Bluebirds thrive with a little help from their friends
Learning more about Eastern bluebirds has been on my to-do list for years. I’ve been keeping a file on the species, reading bits and pieces, but that’s not the same as getting out there on the trail. So I finally popped the question: Will you take me with you?
Jody and Jerry Zamirowski were happy to grant my wish. The Glen Ellyn couple is among the 24 volunteers who monitor the bluebird nesting boxes at the Morton Arboretum in Lisle. They’ve been doing it since 1996—because they enjoy it, and because the birds really need them.
As recently as the early 1980s there were no bluebirds nesting in this area. They’d been squeezed out by abundant non-native bird species like house sparrows and starlings, which compete with bluebirds for nesting cavities such as abandoned woodpecker holes. With less open space and fewer dead trees due to urban development, bluebirds faced a serious habitat shortage. That’s when bird clubs, local Audubon chapters and other concerned groups stepped in to help. Their grassroots efforts have made a huge difference all across the nation—bluebird numbers have been rising steadily for two decades.
This remarkable success story is reflected at the Arboretum. Ginny Stohr, manager of the project since 2002, says bluebird boxes first appeared at the Arb in the mid-1980s, when a Boy Scout troop donated about 15 houses. Bluebirds didn’t find them immediately, but they didn’t stay vacant for long. More boxes were added for a total of 34 by 1988. Today there are 102.
It takes a lot of boxes to move the needle because bluebirds are not the only species that uses them. The entry holes are sized to keep out starlings, yet tree swallows, house wrens and house sparrows are common invaders. In fact, only three of the 10 houses on Jody and Jerry's section of the “bluebird trail” were hosting the species they were intended for.
You can tell instantly what species is using a particular box. The tree swallow nests featured gobs of feathers from other birds. The house wren nest we encountered was just a mass of little sticks, from floor to ceiling.
We didn’t find any house sparrow tenants, but if we had they would have been evicted. Other species, primarily tree swallows, are welcome to stay. Jerry and Jody informed me that bluebirds raise two and sometimes three broods in a single season. Tree swallows only raise one. So when baby swallows fledge, their nests can be cleared out, creating new space for bluebirds.
The first box we opened—by Jerry, with his trusty Phillips-head screwdriver—contained five baby bluebirds, huddled together in a tidy nest of brown grasses. It was a perfect scene, exactly what a monitor hopes to find.
Seventy-nine bluebird nests were recorded at the Arb in 2008, the most since 84 nests in 2001. The average nest count in the 1990s was just 45.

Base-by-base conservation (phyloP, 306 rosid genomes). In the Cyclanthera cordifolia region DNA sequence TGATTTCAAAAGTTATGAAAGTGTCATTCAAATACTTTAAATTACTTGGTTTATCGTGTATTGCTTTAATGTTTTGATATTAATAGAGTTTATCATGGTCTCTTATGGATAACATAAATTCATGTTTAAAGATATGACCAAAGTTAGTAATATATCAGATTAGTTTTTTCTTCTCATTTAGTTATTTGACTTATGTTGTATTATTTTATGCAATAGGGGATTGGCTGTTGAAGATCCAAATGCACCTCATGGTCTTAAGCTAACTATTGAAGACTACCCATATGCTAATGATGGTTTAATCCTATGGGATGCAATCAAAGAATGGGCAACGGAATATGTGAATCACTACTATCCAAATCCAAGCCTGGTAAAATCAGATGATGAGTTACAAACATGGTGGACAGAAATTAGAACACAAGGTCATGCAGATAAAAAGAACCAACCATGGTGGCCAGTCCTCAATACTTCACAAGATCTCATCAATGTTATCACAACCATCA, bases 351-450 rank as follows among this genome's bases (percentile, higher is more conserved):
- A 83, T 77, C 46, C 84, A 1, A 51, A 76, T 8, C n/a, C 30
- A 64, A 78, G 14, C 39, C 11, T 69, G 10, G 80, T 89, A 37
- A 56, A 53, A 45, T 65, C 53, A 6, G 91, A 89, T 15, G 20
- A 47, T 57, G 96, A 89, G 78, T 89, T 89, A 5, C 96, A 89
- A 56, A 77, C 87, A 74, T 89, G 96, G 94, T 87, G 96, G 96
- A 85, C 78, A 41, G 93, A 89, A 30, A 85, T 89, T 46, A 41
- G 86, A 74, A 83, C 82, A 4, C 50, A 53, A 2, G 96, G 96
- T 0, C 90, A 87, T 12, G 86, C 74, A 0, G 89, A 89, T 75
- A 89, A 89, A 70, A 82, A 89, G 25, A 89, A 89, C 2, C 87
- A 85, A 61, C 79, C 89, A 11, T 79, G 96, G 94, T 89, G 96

The key stat, though, is fledged birds—bluebirds that hatch and survive. There were 216 fledglings in 2008, and 268 in 2007, the best year ever. In the 1990s, the average was 118. More nesting boxes contributed to the growth, along with an intensified volunteer effort.
Collecting all the data is hard work. Monitors like Jody and Jerry must check their assigned boxes at least once a week. They record the number of nests, eggs, hatched eggs and fledged birds. There's a lot of walking through high, wet grass—often to areas of the Arb that most visitors never see.
The fruit of this labor is that bluebirds—a species so beloved that there’s even a North American Bluebird Society—are now thriving in parts of DuPage County. This was unthinkable 25 years ago.
“It's birding with a purpose,” Jody told me, borrowing the DuPage Birding Club’s motto. “It's nice to go birding but it feels good to be helping the birds too.”
And she and Jerry are not just assisting Eastern bluebirds. They keep track of all the birds they see as part of a collaboration between the Bird Conservation Network and Morton Arboretum. Their observations, and those of the other monitors, have a direct influence on habitat management. For example, various open areas at the Arb are no longer mowed during nesting season for the benefit of grassland birds like bobolinks, dickcissels, meadowlarks, savannah sparrows and sedge wrens. We saw each of these species on the morning of my visit, with the exception of sedge wren, which Jerry had seen the week before.
“Just a slight modification in mowing practices can be good,” Jerry said, and he credits the Arb for being willing to manage the habitat based on real-time information provided by the bird monitors.
Not just willing, eager. Kurt Dreisilker, the Arb’s manager of natural resources, is a big fan of the bird monitoring program. The volunteers, he says, keep him well informed about birds inhabiting the grounds, supplementing his own data collection.
“They are incredibly devoted and motivated people,” Dreisilker said, speaking of the Zamirowskis. But he could have been describing any of the two dozen advocates who care so deeply about the Arboretum’s birdlife. It’s nice to see their collective efforts making such a positive difference. “Citizen science” is alive and well, just like the bluebirds.
Copyright 2009 by Jeff Reiter. All rights reserved.
Bluebird photo by Jody Zamirowski